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"Calvary formed the dawn that called the Sun of my Eternal Will to shine again among the creatures"

Christological Hymn of the Letter to the Ephesians (eighth part)

10/9/2017

“Unto the praise of the glory of his grace, in which he hath graced us, in his beloved son. In whom we have redemption through his blood, the remission of sins, according to the riches of his, grace...” (Eph1:6-7)

In the previous meditation, we began to see the two fundamental concepts in the two verses of the Christological Hymn of the Letter to the Ephesians. After addressing the theme of Redemption now we see the consequence of the redemptive work of Christ: the remission of sins.

 

The remission of sins

The slavery, to which the Letter to the Ephesians refers, has a deeper dimension than the sociological political slavery of Egypt; it is an anthropological slavery, it is the life of the human condition: a slavery that expresses itself in the reality of sin.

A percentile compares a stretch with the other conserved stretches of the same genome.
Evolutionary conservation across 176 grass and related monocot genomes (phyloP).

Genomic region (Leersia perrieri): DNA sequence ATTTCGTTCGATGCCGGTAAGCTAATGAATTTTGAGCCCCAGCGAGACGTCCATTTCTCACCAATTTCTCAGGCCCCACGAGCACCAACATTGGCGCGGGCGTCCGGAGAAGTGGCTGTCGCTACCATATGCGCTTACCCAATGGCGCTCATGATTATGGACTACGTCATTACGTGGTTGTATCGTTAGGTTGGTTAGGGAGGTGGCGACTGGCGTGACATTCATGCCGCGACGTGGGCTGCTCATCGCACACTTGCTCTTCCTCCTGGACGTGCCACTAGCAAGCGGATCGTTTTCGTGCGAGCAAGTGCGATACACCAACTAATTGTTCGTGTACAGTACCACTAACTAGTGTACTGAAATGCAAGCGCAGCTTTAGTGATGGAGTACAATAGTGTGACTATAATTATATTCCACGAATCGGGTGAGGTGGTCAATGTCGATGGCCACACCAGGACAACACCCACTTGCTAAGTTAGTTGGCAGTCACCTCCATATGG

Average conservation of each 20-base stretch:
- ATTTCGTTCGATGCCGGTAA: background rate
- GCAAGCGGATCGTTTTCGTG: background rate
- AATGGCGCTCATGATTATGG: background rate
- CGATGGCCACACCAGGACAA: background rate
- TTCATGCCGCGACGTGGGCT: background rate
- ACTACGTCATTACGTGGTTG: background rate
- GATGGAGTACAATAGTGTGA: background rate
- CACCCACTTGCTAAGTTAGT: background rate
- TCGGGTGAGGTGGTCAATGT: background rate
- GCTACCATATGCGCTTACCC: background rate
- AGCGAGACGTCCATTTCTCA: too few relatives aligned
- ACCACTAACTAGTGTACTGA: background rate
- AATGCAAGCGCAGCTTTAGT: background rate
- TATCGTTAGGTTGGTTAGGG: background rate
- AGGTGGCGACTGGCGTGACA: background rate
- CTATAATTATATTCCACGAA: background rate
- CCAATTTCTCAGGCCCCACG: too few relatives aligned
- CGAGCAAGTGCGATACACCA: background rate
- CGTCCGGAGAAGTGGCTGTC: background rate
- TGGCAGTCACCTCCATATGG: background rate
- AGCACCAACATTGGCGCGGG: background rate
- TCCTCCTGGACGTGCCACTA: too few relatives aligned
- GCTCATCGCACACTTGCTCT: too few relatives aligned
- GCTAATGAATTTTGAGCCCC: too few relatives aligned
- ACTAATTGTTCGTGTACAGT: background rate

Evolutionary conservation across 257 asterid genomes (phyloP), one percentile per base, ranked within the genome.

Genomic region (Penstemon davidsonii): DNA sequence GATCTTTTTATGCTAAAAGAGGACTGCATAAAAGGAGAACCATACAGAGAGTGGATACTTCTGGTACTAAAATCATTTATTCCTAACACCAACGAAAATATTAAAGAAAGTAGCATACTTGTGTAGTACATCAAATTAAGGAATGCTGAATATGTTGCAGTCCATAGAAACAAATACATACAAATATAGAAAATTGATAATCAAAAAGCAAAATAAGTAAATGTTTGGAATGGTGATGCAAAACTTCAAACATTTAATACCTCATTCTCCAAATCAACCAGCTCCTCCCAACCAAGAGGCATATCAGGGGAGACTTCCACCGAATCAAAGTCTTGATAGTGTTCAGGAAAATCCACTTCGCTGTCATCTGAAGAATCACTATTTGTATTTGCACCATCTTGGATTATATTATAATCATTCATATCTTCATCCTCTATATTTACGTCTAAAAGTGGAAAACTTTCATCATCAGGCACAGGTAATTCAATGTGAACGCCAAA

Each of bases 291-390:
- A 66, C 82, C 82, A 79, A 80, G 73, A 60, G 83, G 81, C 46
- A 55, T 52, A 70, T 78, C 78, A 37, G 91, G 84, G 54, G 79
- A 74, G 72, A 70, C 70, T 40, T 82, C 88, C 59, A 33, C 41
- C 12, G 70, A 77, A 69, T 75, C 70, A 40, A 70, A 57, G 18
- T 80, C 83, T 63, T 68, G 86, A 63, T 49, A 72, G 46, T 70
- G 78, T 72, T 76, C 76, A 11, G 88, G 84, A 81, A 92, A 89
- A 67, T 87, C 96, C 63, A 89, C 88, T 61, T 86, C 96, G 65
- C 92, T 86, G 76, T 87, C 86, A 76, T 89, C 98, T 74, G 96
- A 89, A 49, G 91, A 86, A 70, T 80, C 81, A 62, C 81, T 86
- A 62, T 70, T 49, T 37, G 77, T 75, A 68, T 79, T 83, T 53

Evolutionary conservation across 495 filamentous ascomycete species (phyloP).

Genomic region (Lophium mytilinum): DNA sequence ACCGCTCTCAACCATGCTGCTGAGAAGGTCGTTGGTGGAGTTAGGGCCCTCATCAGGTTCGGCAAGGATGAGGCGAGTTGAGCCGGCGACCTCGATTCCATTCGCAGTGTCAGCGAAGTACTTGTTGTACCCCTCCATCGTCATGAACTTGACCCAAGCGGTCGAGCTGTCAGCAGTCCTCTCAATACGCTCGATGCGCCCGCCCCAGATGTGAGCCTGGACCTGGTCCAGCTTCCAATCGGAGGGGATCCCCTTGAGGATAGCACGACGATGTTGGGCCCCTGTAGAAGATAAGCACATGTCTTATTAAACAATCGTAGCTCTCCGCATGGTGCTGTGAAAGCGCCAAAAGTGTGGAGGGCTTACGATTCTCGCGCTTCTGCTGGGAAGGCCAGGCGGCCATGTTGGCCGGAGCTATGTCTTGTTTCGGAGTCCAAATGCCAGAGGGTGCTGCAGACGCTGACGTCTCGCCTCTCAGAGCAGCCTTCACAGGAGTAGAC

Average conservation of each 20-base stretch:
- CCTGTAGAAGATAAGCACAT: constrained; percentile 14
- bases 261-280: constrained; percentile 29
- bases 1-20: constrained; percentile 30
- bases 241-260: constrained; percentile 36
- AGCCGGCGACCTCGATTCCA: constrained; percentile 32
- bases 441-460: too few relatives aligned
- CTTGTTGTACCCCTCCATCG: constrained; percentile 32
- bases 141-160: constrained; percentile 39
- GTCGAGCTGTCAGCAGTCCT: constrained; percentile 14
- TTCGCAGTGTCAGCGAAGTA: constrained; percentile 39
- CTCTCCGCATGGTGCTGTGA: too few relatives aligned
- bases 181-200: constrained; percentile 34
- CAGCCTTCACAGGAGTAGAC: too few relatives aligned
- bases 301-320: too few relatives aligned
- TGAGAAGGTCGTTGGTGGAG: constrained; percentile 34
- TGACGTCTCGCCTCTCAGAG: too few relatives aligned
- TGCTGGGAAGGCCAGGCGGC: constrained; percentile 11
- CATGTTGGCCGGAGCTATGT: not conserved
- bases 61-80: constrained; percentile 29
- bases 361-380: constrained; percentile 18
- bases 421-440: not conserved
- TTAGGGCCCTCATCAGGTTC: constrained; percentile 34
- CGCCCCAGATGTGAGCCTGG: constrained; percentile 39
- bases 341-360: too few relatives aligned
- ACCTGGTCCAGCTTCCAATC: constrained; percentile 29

In the Letter to the Romans, ch.6, refers to Baptism and freedom which operates in the life of man, St. Paul says: “Let not sin therefore reign in your mortal body, so as to obey the lusts thereof. Neither yield ye your members as instruments of iniquity unto sin: but present yourselves to God, as those that are alive from the dead; and your members as instruments of justice unto God. For sin shall not have dominion over you: for you are not under the law, but under grace.”  (Romans 6:12-14)

What is it and what roots does this reality of sin have? It is the manifestation of selfish egoism rooted in man, that vital instinct of self-defense that extends up to the offense of the other: you must die so that I can live.  This instinct already has a "biological" root: is the will of self-defense that is characteristic of every living being. Man's life moves on a fine ridge that passes in the midst of death, because the time, diseases, and environmental elements are all a series of threats against his life. Sooner or later this world will win over us. And it is clear that in this condition emerges an instinct of self-defense to survive. However, what is necessary for the survival of man tends to become affirmation of selfishness up to the elimination of the other, then tries to erase the life of others to be able to affirm their own. The same applies also to the social dimension: life in society is a struggle for self-affirmation, where love is often interpreted as a risk and a loss. When love becomes a gift, there is no doubt that from the economic point of view it is a loss, it is a diminution; not using violence, not defending with aggression can appear, and sometimes appears socially as a risk.